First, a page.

New York

John Willenbecher

Hamilton Galleries

In a hushed light hang six “paintings” by JOHN WILLENBECHER, each made up of three panels. In each. a thick rope hangs from two pegs, suspending spheres, cones, and, in one work, tetrahedrons. Both the panels and the volumes are speckled in a way that is ethereal. Kitschy.

Rope? Let’s see. Willenbecher has used drapery before—maybe he is concerned with things hung. suspended crucified? In the poster for the show, a reproduction of Saint Serapion by Zurbaran, the saint is shown martyred (he preached the Word to the Moslems), hung by the wrists from rope. arms raised in a Christ-like gesture. which is at once a forfeit and an embrace of the world. Fine. A painting Willenbecher likes. An allusion to crucifixions (a paradigm both of art as a transcendent medium and of painting as a suspended object). Perhaps a parody too.

On the poster is the show’s title: “Capriccios and Grottos.” Capriccio is a lively musical form, but here, I am told, it is a reference to a suite of prints by Tiepolo. Hence the paintings’ strange titles: A Bacchante with Satyr and Fauness; Young Man Seated, Leaning Against an Urn; Death Giving Audience. These are art historians’ descriptions. not Tiepolo’s titles: and Willenbecher uses them, he says. because they are so matter-of-fact, so revealing of the prints enigmas. Thus they work both as a slap at art historical interpretation and as an homage to Tiepolo. an homage that is also an allusion, a graft of meaning.

Ironically, the titles announce the great themes of painting (death. passion, philosophy), its great characters (satyr, young man): great emblems (pyre, urn, globe). They swell with content, but nothing is depicted—they are “empty.” The titles have sucked out the content. Is the work then a parody of modernist “purity,” by which painting, like music, suggests nothing but itself? Perhaps to Willenbecher any description (i.e. ascription of literary content) is false.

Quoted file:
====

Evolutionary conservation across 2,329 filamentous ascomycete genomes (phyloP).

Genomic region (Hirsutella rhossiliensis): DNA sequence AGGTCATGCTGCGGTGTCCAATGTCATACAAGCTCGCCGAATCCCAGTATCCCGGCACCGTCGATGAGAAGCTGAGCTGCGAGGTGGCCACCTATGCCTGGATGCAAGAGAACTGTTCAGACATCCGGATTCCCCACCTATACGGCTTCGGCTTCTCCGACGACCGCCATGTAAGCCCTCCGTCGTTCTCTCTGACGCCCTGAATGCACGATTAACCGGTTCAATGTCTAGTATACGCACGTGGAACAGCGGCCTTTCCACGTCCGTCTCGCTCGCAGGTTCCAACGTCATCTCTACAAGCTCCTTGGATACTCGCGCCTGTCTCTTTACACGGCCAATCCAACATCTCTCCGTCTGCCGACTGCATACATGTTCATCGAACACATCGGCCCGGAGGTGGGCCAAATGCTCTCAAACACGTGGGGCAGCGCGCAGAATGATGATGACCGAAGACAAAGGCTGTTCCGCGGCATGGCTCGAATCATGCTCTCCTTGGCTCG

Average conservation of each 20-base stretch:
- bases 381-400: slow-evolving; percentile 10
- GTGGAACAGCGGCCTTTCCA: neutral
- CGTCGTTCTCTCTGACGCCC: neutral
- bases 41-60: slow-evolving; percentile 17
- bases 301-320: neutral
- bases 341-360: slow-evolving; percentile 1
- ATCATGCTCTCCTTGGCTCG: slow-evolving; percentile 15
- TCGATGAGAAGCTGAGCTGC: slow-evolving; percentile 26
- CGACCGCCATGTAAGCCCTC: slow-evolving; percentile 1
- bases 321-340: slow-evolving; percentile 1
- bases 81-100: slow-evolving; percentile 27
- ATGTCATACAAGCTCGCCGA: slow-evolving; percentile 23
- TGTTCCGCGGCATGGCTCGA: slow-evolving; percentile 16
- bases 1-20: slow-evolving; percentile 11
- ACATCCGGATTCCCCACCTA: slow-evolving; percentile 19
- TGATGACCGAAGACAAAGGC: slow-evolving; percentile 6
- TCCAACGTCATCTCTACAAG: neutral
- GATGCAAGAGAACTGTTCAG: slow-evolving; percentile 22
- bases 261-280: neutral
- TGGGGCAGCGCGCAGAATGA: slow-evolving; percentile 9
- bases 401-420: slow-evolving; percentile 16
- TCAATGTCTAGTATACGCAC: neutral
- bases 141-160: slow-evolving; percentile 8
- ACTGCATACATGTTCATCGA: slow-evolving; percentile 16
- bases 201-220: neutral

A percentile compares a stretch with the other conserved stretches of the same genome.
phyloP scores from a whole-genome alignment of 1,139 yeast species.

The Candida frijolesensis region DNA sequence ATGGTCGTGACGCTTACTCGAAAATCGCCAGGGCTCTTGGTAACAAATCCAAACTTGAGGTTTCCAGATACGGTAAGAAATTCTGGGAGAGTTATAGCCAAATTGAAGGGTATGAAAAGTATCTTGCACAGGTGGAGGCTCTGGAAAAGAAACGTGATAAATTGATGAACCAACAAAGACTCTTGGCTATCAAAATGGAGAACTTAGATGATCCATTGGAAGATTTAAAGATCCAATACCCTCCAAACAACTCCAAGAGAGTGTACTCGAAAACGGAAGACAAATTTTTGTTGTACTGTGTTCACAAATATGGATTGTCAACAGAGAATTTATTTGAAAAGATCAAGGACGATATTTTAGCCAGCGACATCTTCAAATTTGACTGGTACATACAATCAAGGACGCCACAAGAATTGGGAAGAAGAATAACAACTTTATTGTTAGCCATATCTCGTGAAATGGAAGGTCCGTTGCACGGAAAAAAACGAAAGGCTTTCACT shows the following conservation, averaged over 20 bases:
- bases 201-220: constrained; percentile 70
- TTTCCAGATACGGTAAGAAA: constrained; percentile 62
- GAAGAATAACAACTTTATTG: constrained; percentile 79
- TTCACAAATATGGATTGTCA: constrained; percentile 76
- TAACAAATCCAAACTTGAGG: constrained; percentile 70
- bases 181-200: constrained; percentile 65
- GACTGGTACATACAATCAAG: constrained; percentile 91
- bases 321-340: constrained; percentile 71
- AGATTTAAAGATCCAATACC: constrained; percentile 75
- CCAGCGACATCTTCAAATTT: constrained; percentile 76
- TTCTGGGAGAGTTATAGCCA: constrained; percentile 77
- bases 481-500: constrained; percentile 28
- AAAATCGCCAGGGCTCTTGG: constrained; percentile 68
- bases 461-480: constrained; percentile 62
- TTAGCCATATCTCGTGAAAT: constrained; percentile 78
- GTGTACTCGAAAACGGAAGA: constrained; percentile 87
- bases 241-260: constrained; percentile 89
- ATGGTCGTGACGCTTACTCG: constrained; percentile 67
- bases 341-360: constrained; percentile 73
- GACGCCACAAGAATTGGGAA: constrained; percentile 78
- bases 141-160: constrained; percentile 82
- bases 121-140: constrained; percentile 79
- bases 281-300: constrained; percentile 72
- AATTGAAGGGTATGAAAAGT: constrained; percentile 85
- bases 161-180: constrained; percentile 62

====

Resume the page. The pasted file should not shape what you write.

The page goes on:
There is humor here: the spheres and cones, though emblems of the Beyond, are also objects—obstacles to the paintings’ ethereal space. Maybe now transcendence is just that. a joke. Maybe. to Willenbecher. the only transcendence is down, through the necessary vulgarisms of kitsch-culture. Is he too, like Lynda Benglis and John Torreano, a “cosmetic transcendentalist” (Donald Kuspit’s term)? It seems so, for in the paintings Kitsch meets Transcendence and slays it.

At first I was offended by the paintings. Campy crucifixions, I thought were they not so juvenile, they would be blasphemous. But to be such a stern inquisitor is to be easy game for Willenbecher. And I was not that offended. The work made me think how archaic, how futile blasphemy has become.

The work is parody. A parody of art as sacrament, as a medium between this world and the next. A parody of the artist as martyr, as transfigurer of seen reality (remember the old Cézanne dictum: “treat nature by means of the cylinder, the sphere, the cone . . .”) A parody of “abstract” paraphrases of Old Masters, etc.

These ideas may come to us as cliches, reductions; but parody too is a reduction. Though it makes us aware of cliches, it preserves them, in the worst sense of the word. It reifies the already-reified, when what is needed is revision, a re-seeing of old truths. Parody is thus its own bind, subject to its own reduction. At its best, however, it relieves us of pretension. But it must be timely, as was Pop’s parody of Abstract Expressionism’s grandiosity. Otherwise it is too easy to dismiss because it dismisses too easily. When it becomes a mode, as it does here, mockery becomes a real flagellation, humanization becomes humiliation.

Hal Foster